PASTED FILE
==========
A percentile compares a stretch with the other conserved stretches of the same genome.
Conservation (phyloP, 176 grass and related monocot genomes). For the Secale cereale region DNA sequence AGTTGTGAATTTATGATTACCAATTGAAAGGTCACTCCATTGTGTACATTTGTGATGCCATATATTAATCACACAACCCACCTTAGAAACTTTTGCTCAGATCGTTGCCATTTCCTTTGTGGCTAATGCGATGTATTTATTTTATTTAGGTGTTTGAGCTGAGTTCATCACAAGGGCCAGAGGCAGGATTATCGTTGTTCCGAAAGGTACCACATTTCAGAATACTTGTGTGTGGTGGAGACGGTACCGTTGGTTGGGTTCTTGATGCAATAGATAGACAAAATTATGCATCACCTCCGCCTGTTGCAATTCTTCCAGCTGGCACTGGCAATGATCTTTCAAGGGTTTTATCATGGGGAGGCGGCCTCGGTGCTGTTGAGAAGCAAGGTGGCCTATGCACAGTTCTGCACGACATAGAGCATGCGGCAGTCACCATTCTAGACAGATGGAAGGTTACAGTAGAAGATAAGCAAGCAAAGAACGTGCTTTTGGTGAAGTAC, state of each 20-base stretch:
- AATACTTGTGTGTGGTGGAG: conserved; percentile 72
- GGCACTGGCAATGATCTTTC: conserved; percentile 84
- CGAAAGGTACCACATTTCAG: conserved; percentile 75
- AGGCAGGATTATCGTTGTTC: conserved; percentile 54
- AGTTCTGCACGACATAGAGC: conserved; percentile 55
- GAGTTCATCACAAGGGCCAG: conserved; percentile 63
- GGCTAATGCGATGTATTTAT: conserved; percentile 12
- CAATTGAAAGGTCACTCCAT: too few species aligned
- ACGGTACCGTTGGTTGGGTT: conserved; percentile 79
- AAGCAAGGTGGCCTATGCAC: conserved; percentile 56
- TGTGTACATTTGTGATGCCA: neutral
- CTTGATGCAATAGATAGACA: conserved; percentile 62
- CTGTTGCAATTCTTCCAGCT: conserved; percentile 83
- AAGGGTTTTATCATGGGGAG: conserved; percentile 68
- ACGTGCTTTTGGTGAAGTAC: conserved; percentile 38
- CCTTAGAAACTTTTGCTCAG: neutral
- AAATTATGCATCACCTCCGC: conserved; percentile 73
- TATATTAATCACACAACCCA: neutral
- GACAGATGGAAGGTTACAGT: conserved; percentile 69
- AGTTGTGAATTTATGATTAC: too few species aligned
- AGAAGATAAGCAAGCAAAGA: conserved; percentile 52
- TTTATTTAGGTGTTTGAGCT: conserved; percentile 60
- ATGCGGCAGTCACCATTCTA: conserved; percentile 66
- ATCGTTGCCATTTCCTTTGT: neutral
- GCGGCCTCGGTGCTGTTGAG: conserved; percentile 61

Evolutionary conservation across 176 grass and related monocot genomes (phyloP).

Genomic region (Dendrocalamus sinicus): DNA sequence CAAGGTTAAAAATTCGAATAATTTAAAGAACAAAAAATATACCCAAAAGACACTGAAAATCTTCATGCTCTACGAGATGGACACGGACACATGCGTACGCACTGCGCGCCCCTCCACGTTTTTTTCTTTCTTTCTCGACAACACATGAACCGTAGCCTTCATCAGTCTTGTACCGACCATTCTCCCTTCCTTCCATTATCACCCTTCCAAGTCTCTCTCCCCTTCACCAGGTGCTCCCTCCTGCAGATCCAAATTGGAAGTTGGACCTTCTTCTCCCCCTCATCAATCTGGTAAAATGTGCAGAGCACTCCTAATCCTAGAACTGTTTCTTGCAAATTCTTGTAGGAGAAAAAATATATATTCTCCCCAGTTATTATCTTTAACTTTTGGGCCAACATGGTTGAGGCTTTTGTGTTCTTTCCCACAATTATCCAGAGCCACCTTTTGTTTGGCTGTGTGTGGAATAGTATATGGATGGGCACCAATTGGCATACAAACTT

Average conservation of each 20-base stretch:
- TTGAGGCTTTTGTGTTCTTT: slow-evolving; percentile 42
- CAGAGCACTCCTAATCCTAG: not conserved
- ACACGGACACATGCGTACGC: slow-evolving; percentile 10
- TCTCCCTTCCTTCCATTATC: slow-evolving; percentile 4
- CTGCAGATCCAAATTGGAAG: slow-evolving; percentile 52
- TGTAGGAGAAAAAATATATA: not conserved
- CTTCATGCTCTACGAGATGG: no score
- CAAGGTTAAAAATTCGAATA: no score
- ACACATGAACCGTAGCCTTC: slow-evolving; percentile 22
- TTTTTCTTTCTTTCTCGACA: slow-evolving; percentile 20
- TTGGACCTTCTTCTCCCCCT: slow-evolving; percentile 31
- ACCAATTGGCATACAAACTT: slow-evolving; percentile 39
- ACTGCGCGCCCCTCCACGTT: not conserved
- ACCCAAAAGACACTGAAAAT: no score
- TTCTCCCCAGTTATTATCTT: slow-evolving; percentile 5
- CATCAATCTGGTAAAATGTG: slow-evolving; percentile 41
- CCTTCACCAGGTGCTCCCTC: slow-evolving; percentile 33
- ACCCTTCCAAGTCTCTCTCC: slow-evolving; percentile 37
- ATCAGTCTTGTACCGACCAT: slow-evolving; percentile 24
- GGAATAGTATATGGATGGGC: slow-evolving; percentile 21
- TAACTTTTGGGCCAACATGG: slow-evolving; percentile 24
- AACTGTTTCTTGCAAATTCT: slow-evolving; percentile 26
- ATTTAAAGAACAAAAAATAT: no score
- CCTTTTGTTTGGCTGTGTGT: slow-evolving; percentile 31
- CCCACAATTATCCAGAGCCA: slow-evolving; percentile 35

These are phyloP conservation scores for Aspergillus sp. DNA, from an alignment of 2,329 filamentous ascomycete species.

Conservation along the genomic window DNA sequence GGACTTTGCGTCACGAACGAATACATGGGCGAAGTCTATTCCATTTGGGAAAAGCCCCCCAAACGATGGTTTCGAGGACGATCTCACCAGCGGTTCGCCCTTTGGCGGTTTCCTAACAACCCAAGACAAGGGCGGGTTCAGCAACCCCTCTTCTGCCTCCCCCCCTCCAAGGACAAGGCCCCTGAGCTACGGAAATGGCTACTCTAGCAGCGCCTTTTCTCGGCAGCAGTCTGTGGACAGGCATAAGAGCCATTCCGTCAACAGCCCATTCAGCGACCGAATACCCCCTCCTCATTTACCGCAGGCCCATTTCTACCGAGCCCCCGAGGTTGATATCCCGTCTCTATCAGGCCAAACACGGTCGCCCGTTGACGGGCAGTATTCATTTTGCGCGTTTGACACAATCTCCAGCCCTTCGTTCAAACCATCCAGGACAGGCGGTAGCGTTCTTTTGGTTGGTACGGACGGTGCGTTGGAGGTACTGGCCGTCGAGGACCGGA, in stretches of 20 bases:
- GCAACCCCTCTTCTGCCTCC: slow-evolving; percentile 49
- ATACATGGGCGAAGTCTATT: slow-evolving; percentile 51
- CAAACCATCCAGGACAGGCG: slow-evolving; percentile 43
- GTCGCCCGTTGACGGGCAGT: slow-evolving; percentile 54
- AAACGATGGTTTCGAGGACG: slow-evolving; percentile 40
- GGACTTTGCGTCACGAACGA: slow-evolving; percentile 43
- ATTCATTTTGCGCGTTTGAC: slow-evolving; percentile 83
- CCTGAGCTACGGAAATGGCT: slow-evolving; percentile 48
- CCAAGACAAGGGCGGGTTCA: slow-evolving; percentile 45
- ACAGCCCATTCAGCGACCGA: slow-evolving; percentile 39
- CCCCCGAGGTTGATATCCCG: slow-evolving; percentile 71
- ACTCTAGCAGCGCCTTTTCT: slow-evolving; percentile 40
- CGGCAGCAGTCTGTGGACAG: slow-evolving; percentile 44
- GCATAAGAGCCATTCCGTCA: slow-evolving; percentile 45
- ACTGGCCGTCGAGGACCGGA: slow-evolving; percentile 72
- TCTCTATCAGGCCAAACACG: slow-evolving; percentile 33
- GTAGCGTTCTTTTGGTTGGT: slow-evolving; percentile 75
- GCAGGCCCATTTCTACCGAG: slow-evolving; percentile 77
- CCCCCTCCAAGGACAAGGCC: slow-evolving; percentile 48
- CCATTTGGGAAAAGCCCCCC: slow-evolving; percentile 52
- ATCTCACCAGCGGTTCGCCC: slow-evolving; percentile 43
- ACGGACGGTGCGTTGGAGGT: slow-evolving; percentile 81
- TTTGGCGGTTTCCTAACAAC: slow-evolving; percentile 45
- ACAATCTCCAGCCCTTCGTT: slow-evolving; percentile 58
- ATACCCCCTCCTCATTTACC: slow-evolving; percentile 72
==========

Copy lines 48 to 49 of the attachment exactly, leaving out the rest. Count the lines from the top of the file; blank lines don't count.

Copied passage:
- ACCCTTCCAAGTCTCTCTCC: slow-evolving; percentile 37
- ATCAGTCTTGTACCGACCAT: slow-evolving; percentile 24